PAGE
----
The university's response regarding Carmody's pre-termination claim is focused primarily on pointing out, correctly, that Carmody's reliance on Baird v. Board of Educ. for Warren Cmty. Unit Sch. Dist. No. 205, 389 F.3d 685 (7th Cir.2004)—a case holding that a breach of contract suit cannot substitute for a post-termination hearing—is misplaced. Regarding the adequacy of Carmody's pre-termination hearing, the university merely states that Carmody could have responded to the charges at the July meeting despite the court order because “[i]t was the use of the e-mails that was being investigated, not the information contained therein.” In addition, the university remarks that the “district court correctly ruled that the statement of charges provided to Carmody was certainly sufficient to allow him to defend himself.” These conclusory assertions merely contradict Carmody's factual allegations. They are not sufficient to allow us to affirm dismissal on the pleadings. Carmody should have been allowed to proceed on the theory that he was denied an adequate pre-termination hearing.

II. Sufficiency of the Post–Termination Hearing

A. Factual Allegations

After Carmody was fired, he notified the university that he would appeal. He received a document summarizing the hearing procedures, and his attorney Kirchner responded with a letter objecting to a number of perceived deficiencies. The objections relevant to this appeal were that the procedures did not provide for access to examine the university's email system, or for a court reporter or other means of recording the hearing, or for subpoenas to witnesses. The university refused Carmody's requests to alter these aspects of the hearing procedures.

The hearing officer's report, attached as an exhibit to Carmody's complaint, shows that Carmody's lawyer was permitted to cross-examine the university's witnesses extensively. The university rested its case in mid-December 2010, and the hearing was to resume at the end of January 2011 for Carmody to present his evidence.

Scheduling conflicts between attorney Kirchner and counsel for the university delayed resumption, which was rescheduled for May 2011. On April 17, however, Kirchner died. Carmody was left unrepresented. Carmody then asked to see the hearing officer's notes, which he felt would help him find a new attorney. The hearing officer denied that request, but he granted Carmody's request for a few months to replace Kirchner. Although the university sought a specific deadline, the hearing officer explained that he would not “set firm time limits on Mr. Carmody's efforts to secure new representation.”

At the end of June 2011, Carmody sent the hearing officer an email declining to participate in further proceedings. He said the hearing officer should conclude the post-termination hearing with the university's counsel. The hearing was not resumed, and instead the university submitted a written summary of its position.

The hearing officer issued his findings in July 2011. He concluded that the university had not shown that Carmody himself breached the computer system to obtain the emails in Group Exhibit A. (The university's evidence showed that the emails were all accessed from Deborah Thurston's computer, and no direct evidence showed that Carmody was the person who accessed them.) But the hearing officer found that the other two charges—Carmody used the emails for non-university purposes without permission and failed to report a security breach—were supported “clearly and convincingly.” Based on his findings, the officer recommended that university officials consider whether Carmody would have been fired on those grounds alone, without assuming that Carmody himself had breached the system's privacy. The university informed Carmody the following month that the two “clearly supported” charges were “sufficiently egregious to warrant immediate dismissal.” Following the rejection of his post-termination appeal, Carmody filed this federal lawsuit.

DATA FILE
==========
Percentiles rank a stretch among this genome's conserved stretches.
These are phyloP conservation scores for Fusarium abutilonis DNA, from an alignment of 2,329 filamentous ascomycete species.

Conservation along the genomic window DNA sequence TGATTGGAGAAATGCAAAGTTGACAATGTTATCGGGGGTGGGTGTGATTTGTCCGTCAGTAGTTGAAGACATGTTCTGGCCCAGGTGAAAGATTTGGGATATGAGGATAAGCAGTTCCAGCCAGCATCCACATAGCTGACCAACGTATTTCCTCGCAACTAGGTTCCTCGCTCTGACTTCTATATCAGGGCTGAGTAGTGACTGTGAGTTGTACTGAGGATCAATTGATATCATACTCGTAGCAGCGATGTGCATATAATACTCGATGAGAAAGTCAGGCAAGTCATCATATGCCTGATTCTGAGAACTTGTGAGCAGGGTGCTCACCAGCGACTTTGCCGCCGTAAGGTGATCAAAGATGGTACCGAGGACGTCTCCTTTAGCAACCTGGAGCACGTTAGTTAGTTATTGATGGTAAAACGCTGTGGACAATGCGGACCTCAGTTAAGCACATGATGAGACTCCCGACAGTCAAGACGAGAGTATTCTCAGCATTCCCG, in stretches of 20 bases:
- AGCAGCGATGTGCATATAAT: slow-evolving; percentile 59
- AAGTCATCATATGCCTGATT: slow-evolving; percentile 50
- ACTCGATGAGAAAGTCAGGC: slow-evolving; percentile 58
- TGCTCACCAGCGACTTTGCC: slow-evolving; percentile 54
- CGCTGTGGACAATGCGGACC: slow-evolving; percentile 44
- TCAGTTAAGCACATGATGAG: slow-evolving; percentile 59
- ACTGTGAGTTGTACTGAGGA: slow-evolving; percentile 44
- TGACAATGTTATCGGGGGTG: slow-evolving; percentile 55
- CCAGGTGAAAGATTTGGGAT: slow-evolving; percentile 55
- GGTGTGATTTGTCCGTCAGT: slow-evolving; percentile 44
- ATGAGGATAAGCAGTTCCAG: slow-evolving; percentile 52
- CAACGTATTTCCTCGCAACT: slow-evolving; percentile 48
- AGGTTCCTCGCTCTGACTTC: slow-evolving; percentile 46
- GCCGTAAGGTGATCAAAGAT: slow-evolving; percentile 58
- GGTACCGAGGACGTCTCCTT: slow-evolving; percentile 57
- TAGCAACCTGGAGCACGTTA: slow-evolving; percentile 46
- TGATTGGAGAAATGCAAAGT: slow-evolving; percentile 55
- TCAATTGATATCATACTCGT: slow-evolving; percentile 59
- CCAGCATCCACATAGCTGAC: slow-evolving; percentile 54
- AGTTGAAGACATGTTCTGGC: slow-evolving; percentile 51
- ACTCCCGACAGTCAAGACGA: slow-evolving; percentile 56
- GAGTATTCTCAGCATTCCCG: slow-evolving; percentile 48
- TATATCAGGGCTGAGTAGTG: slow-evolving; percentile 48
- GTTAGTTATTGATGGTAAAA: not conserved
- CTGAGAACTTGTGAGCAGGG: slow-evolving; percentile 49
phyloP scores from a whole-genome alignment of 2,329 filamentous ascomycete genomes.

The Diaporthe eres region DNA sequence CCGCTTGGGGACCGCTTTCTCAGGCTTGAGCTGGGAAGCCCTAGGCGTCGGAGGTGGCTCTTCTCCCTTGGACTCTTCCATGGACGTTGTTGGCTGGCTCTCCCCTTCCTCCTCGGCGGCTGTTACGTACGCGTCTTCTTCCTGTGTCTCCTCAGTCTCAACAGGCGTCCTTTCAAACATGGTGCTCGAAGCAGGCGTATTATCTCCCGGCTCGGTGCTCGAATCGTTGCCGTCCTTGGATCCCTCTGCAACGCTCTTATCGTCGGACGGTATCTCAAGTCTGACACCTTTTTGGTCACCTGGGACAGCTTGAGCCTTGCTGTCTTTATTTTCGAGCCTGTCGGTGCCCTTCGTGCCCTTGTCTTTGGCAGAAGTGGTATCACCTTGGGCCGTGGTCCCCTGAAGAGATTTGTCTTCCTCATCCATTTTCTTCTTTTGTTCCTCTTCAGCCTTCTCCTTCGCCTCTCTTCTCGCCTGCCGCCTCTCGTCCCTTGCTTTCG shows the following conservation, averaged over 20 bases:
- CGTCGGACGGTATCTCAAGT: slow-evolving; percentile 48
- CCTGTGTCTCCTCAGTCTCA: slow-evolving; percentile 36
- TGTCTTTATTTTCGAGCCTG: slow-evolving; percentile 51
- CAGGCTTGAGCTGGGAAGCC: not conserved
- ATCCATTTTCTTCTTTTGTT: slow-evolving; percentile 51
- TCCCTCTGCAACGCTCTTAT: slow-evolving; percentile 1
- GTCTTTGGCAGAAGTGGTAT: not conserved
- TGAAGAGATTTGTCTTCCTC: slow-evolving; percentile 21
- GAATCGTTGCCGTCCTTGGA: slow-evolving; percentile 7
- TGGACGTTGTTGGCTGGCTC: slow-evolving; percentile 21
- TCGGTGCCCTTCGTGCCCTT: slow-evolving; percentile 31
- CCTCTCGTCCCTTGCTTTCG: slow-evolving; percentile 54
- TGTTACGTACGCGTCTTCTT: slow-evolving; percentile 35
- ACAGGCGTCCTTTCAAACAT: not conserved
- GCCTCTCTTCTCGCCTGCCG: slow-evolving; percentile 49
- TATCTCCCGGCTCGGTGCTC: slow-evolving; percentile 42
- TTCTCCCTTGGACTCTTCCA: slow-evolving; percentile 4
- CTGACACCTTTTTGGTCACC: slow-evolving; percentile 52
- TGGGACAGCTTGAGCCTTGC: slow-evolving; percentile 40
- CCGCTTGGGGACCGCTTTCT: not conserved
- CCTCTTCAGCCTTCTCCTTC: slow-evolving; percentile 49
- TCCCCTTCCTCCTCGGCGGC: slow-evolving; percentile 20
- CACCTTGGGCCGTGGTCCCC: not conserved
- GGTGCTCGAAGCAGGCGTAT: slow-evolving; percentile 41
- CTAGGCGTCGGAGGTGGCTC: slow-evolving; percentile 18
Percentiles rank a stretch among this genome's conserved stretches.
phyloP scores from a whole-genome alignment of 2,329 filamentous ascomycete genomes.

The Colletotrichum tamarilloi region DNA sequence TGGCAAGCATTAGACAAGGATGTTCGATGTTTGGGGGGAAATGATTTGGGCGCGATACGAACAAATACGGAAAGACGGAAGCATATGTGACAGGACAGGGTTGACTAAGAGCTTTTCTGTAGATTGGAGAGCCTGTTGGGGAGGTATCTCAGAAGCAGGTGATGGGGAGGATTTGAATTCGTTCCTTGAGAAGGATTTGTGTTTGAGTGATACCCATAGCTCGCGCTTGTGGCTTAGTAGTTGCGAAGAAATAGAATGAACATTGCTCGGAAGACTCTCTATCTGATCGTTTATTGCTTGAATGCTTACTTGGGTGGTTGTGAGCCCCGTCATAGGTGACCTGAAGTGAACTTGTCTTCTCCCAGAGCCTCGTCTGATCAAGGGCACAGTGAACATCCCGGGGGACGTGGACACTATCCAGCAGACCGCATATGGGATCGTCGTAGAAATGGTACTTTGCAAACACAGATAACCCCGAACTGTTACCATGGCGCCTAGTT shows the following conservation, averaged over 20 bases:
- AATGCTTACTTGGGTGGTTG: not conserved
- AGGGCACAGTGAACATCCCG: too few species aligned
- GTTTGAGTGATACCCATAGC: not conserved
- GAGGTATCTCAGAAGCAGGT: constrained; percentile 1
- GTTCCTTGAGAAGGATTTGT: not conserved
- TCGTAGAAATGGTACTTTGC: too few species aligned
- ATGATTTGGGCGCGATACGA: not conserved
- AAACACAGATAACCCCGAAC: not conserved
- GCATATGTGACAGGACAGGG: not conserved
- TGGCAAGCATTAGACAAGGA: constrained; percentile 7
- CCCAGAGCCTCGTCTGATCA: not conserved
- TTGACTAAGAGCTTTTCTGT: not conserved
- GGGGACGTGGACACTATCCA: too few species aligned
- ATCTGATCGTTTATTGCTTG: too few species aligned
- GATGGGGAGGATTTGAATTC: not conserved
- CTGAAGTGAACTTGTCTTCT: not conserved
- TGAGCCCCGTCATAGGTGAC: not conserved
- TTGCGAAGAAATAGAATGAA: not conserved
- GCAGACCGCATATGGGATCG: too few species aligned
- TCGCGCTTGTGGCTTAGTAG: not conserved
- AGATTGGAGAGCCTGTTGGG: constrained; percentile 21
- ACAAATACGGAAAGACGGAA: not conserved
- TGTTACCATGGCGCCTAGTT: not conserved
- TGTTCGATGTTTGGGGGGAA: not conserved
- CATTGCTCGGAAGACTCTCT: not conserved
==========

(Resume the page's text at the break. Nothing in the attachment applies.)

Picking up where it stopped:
In his complaint, Carmody alleges that one or more of the issues attorney Kirchner identified when he objected to the hearing procedures constituted a denial of due process. He focuses on his inability to record the hearing, to inspect the university's email system, and to subpoena witnesses. He also points to the hearing officer's refusal to supply him with the officer's notes and the officer's refusal to exclude witnesses from the hearing while other witnesses were testifying.

The district court explained that, under Mathews v. Eldridge, 424 U.S. 319, 334–35, 96 S.Ct. 893, 47 L.Ed.2d 18 (1976), Carmody's right to his employment and the probable value of his desired procedures must be balanced against the cost of the procedures and the university's interest in terminating problem employees. The court concluded in short that Carmody's ability to defend himself was not unduly hindered by the hearing's purported deficiencies, meaning that he had not stated a claim based on a denial of due process. Carmody, 2013 WL 2145878 at *10–11.

B. Analysis

The requirements of due process are “flexible” and depend on the situation at hand, Mathews, 424 U.S. at 334, but at the same time the rules that apply to a given type of situation “are shaped by the risk of error inherent in the truthfinding process as applied to the generality of cases,” id. at 344. The rules are not shaped by “rare exceptions.” Id.